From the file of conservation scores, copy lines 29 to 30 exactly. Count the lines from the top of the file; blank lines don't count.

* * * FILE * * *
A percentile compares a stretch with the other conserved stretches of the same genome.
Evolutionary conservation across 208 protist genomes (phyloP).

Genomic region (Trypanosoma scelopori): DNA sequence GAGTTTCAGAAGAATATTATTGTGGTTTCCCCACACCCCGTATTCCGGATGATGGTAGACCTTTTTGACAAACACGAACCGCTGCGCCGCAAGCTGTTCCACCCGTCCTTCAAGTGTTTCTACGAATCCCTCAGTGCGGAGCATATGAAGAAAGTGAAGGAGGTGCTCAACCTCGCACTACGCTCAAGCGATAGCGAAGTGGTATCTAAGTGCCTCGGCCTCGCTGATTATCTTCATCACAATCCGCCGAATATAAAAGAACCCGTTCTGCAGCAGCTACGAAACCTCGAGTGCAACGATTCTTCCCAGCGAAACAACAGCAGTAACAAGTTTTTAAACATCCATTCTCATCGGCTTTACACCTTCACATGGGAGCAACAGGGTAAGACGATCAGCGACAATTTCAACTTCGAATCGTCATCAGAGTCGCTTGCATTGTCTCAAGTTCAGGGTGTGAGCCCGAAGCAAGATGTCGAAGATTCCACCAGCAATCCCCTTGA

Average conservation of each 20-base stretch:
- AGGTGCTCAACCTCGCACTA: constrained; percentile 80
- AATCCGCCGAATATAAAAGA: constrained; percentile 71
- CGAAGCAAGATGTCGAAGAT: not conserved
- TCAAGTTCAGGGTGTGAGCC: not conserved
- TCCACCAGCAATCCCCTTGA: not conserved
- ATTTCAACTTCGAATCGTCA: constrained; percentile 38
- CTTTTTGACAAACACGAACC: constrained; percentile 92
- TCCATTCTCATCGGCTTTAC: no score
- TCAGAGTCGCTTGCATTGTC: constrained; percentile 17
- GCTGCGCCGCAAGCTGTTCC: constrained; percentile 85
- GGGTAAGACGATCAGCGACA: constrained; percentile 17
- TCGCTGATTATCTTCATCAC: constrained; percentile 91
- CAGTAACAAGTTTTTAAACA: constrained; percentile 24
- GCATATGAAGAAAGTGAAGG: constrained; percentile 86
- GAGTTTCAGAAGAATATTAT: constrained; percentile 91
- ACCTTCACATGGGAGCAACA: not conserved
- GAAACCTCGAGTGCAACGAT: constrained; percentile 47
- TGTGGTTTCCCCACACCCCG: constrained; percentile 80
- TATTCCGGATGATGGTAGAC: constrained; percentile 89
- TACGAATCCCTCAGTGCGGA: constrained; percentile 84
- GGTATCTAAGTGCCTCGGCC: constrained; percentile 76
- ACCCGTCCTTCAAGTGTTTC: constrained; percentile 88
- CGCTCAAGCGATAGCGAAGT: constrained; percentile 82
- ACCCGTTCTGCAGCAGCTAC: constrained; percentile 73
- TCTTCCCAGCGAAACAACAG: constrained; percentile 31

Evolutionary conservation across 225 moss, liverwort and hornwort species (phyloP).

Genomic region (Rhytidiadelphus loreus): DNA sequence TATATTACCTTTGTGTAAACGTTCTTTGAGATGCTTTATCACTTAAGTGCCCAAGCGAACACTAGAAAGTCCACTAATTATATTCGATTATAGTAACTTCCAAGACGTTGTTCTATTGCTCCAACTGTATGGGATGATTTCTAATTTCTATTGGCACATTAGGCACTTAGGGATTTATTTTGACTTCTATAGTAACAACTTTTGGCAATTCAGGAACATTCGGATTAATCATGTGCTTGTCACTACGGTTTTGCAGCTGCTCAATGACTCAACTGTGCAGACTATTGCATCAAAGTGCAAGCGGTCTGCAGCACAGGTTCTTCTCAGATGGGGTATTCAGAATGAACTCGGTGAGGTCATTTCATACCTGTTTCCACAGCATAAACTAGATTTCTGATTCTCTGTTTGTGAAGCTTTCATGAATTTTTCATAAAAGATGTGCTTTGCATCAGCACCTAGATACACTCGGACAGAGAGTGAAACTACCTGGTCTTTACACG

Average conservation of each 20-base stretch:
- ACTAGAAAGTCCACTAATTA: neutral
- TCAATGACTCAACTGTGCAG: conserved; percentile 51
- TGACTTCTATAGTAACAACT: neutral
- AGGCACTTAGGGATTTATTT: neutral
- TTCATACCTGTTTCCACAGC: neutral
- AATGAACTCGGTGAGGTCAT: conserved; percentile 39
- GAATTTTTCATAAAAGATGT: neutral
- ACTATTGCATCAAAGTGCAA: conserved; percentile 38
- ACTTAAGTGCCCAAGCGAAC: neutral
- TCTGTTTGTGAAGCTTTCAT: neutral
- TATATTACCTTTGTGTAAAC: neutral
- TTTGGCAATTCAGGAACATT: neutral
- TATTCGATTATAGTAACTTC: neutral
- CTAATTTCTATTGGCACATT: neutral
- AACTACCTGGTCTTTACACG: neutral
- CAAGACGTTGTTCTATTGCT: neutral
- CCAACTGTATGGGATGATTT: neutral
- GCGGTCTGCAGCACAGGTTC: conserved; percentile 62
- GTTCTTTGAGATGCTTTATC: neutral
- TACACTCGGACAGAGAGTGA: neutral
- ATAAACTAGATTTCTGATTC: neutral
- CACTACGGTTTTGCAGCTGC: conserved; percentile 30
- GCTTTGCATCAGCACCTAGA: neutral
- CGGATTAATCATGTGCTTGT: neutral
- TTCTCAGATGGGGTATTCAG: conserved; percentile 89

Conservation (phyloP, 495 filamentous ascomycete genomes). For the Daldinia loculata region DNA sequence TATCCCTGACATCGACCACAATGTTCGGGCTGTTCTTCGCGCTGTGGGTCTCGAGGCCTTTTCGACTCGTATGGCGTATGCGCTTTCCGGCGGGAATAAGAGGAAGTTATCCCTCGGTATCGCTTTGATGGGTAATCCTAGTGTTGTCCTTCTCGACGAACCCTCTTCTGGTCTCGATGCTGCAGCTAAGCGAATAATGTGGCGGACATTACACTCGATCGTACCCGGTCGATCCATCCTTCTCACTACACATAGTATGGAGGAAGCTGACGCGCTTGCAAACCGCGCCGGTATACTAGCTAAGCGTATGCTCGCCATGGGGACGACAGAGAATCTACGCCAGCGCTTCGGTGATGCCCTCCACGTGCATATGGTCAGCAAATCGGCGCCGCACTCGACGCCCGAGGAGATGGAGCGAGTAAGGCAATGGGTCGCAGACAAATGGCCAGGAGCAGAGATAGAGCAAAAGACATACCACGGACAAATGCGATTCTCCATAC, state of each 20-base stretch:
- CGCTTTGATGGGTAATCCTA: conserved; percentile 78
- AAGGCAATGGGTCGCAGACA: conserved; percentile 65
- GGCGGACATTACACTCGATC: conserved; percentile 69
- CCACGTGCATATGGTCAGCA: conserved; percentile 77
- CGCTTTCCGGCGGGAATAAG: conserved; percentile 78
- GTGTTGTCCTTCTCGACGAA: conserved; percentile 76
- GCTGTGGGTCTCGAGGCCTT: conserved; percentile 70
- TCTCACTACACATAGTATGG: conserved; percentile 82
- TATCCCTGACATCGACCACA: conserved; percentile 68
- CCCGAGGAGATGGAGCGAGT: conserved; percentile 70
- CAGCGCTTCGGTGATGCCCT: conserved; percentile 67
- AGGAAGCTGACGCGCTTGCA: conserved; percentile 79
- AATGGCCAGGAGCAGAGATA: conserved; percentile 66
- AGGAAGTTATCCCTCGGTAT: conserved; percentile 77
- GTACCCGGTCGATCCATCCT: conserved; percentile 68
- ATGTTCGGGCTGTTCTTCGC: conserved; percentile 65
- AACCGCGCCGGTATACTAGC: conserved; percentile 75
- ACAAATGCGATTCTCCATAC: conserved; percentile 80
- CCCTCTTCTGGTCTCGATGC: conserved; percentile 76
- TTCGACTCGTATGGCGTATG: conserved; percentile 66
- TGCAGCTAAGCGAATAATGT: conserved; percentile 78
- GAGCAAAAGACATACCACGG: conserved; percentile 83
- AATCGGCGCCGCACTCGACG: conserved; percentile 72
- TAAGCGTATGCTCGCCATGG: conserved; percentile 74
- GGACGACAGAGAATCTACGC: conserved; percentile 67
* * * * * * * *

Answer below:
- TCTTCCCAGCGAAACAACAG: constrained; percentile 31

Evolutionary conservation across 225 moss, liverwort and hornwort species (phyloP).